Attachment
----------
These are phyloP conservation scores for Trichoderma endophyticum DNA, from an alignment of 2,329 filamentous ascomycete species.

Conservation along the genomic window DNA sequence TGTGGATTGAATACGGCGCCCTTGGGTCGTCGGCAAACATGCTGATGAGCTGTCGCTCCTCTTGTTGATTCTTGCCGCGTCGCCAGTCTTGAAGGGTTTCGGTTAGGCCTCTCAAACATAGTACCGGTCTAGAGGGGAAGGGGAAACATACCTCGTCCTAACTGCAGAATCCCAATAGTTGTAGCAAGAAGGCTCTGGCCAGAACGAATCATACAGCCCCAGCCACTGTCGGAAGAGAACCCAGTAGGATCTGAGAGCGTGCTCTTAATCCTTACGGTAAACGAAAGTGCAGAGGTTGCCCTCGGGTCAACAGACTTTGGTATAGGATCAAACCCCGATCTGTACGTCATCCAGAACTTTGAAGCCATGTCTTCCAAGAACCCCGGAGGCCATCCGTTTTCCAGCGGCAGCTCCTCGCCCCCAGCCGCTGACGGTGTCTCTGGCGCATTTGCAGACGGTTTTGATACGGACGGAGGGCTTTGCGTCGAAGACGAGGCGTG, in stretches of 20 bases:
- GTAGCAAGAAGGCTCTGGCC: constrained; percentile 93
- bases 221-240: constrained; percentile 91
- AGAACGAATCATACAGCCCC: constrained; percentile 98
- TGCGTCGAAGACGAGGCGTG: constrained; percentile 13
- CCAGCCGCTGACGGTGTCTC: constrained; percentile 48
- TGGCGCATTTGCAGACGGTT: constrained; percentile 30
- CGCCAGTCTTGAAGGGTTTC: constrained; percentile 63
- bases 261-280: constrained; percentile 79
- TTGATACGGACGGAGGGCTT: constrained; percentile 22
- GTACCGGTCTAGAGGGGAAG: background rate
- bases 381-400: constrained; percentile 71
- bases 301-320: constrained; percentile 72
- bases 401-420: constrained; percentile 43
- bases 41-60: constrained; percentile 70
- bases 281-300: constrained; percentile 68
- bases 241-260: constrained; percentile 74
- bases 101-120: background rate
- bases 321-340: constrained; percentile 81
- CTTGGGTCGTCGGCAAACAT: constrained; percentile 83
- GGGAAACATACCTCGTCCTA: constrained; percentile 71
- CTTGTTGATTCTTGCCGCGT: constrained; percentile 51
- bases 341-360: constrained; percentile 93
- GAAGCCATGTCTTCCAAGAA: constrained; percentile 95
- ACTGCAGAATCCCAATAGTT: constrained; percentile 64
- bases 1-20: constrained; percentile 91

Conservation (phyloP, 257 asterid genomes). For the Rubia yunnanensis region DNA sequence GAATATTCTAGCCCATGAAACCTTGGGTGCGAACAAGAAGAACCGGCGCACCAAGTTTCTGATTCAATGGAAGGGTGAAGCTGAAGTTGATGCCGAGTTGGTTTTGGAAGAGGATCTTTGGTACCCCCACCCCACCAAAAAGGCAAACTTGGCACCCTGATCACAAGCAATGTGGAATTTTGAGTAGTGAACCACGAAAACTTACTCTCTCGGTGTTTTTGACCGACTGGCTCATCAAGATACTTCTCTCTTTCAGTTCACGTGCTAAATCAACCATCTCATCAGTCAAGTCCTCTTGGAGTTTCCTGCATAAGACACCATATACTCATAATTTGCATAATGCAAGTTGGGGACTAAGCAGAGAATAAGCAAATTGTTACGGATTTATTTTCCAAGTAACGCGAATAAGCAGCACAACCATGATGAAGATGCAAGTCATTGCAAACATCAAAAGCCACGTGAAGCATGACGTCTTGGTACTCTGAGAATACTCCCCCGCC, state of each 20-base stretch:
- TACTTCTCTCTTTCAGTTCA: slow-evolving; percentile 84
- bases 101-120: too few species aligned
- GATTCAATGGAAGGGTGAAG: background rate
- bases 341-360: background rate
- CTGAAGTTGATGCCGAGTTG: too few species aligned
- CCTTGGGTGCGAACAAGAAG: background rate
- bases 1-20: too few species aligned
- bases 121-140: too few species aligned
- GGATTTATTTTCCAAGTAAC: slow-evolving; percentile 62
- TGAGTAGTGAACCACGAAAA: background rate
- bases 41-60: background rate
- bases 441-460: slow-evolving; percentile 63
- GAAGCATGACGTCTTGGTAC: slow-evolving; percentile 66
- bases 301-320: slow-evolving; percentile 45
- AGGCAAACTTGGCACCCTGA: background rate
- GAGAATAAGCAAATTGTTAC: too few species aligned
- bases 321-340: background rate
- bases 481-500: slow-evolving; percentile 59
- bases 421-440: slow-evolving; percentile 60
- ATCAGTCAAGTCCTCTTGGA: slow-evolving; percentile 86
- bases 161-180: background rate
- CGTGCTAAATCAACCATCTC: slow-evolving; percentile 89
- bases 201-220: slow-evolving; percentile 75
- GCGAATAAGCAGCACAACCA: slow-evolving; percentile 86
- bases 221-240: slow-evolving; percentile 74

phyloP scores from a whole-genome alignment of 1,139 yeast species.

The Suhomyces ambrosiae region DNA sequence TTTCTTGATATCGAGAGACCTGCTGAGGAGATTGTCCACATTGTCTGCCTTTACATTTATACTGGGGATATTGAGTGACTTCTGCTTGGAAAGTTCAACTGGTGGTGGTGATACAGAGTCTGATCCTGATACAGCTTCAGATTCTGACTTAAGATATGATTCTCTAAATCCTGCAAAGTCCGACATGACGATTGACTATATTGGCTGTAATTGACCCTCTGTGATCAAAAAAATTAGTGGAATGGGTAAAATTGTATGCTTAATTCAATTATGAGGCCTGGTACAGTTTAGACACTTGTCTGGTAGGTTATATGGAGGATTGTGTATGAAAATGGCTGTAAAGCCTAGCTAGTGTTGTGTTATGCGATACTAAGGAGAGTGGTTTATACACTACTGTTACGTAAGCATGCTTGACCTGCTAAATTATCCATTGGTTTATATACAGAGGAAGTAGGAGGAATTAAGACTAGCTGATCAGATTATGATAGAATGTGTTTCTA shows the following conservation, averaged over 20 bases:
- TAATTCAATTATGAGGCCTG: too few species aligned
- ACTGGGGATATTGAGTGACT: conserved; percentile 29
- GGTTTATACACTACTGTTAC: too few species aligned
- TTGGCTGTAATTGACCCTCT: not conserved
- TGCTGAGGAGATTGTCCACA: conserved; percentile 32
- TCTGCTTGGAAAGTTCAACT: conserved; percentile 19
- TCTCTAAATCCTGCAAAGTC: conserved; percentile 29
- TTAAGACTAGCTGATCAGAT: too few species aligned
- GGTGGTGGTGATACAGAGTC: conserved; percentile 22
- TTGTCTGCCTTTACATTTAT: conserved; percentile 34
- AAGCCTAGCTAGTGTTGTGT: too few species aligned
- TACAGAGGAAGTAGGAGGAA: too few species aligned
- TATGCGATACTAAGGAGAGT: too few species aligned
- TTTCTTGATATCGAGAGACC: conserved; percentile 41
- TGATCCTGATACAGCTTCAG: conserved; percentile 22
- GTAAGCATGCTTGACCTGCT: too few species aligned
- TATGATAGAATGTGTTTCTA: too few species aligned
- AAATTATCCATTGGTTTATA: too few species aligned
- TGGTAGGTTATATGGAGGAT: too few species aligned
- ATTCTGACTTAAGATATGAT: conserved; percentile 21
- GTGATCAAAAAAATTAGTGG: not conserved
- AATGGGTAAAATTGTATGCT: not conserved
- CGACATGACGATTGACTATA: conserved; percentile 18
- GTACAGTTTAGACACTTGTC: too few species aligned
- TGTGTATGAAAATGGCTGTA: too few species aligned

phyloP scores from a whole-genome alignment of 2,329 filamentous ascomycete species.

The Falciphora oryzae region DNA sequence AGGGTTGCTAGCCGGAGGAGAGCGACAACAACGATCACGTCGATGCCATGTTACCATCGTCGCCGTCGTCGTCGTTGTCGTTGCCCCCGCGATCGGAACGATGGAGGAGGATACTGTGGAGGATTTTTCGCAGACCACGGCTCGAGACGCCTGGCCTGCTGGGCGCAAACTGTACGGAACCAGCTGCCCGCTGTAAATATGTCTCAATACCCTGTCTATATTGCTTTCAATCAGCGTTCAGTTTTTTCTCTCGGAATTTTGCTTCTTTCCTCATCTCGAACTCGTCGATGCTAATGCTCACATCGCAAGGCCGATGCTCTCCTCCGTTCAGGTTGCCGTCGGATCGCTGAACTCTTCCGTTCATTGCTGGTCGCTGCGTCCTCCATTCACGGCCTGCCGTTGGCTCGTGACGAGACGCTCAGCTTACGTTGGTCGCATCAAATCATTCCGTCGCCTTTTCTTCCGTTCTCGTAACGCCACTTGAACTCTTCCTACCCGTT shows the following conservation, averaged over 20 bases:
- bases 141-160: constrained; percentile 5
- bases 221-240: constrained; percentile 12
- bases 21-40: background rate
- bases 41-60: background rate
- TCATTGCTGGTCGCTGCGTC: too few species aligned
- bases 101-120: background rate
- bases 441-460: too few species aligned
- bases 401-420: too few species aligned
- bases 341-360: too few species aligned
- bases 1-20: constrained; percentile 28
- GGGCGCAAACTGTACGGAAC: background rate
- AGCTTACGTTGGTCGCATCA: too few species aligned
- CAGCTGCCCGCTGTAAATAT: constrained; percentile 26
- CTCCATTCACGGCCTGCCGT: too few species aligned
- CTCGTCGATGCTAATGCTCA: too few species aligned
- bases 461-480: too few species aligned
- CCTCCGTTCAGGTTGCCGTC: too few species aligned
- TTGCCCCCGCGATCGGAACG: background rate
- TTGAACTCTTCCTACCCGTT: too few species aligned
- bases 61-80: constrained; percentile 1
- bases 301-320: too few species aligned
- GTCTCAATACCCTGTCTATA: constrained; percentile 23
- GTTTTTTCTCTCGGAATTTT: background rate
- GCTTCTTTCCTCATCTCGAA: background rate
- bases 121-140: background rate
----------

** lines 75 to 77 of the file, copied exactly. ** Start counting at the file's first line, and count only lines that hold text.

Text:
- ATTCTGACTTAAGATATGAT: conserved; percentile 21
- GTGATCAAAAAAATTAGTGG: not conserved
- AATGGGTAAAATTGTATGCT: not conserved